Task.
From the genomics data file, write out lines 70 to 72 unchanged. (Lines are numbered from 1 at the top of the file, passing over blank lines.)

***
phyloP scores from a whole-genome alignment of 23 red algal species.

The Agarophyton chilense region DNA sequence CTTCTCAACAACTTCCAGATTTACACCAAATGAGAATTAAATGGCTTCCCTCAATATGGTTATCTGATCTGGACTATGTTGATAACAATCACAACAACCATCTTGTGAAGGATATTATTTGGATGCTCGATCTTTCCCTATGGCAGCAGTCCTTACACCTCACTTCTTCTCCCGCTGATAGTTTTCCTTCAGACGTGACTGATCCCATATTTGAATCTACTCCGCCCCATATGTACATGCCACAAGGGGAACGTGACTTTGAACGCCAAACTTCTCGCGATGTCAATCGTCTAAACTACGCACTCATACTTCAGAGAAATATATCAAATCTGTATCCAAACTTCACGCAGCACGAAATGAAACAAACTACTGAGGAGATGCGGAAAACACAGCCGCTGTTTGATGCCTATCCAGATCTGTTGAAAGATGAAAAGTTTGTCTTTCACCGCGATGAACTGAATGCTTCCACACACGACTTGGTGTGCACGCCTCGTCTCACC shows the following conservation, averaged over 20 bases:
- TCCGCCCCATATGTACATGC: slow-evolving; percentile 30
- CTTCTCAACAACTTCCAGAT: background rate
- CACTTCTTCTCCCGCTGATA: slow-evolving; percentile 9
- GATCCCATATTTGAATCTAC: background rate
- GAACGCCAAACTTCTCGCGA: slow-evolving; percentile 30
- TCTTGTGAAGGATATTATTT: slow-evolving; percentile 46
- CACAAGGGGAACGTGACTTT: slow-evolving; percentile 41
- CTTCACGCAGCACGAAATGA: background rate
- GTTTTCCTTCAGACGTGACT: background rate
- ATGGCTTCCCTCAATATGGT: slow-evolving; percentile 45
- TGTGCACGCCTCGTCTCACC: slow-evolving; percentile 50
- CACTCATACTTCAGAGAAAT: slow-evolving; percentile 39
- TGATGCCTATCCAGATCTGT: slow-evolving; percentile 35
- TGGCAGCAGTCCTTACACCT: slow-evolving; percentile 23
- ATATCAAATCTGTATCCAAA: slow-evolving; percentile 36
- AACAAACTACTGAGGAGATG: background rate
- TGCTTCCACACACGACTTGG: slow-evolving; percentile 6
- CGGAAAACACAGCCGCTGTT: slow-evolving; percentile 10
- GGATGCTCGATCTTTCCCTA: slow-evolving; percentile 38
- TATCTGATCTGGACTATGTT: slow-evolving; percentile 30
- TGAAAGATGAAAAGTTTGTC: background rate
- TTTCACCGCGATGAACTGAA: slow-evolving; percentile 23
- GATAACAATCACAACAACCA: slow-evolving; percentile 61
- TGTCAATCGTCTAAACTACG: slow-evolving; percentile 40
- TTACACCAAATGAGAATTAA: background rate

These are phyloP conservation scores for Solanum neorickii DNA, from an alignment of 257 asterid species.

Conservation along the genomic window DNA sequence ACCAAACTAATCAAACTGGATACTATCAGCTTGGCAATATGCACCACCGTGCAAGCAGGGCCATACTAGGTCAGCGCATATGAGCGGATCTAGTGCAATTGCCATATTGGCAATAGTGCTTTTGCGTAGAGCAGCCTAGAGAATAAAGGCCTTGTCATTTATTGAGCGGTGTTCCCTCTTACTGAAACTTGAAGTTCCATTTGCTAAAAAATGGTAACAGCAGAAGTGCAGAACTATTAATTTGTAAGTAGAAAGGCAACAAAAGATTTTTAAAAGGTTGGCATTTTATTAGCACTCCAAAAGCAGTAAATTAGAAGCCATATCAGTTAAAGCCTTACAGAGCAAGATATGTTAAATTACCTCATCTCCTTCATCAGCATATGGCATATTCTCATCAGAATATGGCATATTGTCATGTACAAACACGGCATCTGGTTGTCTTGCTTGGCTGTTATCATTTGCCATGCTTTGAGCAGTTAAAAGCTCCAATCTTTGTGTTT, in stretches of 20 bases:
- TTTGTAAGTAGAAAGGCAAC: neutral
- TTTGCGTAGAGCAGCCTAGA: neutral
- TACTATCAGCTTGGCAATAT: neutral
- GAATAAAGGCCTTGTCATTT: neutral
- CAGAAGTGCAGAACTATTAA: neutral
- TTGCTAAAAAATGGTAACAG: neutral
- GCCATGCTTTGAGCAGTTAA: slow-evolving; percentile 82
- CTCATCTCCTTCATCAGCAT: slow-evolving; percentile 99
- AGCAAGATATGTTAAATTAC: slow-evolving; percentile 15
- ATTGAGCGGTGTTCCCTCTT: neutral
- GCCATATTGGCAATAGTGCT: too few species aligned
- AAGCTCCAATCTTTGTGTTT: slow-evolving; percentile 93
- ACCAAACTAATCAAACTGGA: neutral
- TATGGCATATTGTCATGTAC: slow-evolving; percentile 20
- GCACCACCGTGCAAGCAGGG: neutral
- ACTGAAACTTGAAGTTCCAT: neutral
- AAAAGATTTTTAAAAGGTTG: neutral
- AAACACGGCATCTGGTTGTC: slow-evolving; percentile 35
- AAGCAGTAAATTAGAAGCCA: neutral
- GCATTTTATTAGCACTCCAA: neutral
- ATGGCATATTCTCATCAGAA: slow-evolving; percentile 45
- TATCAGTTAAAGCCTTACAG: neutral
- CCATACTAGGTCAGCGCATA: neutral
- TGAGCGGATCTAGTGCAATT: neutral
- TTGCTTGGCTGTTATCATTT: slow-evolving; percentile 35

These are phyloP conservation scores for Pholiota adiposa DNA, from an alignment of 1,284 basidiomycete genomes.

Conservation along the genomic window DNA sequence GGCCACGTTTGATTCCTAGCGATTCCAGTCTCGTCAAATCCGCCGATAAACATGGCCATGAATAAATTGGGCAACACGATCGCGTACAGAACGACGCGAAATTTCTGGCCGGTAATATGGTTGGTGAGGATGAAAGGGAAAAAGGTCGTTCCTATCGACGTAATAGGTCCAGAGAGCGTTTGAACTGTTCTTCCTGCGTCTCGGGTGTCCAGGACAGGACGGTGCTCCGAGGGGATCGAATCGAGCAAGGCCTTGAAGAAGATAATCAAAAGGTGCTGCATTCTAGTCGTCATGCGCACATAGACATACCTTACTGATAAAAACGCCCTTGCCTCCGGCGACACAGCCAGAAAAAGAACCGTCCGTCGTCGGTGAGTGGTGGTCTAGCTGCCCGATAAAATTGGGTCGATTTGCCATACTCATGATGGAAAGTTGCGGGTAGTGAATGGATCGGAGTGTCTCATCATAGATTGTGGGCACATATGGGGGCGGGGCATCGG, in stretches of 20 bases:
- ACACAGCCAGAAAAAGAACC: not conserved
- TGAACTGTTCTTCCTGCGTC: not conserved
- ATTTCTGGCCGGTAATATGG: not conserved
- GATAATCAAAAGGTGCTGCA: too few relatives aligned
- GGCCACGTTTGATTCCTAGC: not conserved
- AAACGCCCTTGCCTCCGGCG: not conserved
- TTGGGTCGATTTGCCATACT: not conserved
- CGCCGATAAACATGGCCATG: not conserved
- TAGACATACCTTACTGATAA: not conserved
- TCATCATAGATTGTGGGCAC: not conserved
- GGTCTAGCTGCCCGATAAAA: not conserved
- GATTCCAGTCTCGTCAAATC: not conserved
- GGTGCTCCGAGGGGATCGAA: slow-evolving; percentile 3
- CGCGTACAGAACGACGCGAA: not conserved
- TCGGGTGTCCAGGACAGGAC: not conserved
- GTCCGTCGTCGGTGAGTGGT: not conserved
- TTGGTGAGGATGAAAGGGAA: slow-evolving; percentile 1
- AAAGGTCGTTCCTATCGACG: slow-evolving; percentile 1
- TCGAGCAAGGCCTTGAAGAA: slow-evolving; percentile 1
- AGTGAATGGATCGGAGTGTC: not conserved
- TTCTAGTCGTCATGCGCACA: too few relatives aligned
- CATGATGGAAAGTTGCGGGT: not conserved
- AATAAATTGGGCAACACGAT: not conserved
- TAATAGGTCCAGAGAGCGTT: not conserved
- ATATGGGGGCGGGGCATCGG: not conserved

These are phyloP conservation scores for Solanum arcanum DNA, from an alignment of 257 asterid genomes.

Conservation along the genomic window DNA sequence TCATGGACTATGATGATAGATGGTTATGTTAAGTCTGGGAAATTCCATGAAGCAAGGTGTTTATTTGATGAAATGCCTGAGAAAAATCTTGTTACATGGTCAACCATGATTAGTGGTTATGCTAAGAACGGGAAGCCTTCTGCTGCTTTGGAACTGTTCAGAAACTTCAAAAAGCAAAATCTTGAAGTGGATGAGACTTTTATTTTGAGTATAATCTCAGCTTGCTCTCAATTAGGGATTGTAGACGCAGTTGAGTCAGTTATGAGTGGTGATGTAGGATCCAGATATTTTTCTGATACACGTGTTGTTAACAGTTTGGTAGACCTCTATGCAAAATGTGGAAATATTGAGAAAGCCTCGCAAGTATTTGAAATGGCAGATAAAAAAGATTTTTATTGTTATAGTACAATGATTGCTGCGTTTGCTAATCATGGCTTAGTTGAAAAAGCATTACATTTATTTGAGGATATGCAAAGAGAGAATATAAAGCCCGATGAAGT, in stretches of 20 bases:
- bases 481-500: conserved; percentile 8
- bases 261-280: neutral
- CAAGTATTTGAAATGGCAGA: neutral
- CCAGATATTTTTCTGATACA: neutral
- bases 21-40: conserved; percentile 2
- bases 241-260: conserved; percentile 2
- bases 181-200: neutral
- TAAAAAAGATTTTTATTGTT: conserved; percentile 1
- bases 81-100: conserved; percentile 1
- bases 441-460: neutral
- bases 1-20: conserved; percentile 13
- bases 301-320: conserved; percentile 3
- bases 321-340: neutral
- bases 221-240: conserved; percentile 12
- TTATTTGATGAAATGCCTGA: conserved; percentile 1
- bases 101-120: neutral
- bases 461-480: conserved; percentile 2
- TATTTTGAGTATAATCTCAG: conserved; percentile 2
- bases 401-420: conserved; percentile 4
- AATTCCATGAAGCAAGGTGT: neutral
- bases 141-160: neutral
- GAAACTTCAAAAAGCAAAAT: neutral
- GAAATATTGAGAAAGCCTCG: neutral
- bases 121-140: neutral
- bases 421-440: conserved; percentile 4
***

- CGCGTACAGAACGACGCGAA: not conserved
- TCGGGTGTCCAGGACAGGAC: not conserved
- GTCCGTCGTCGGTGAGTGGT: not conserved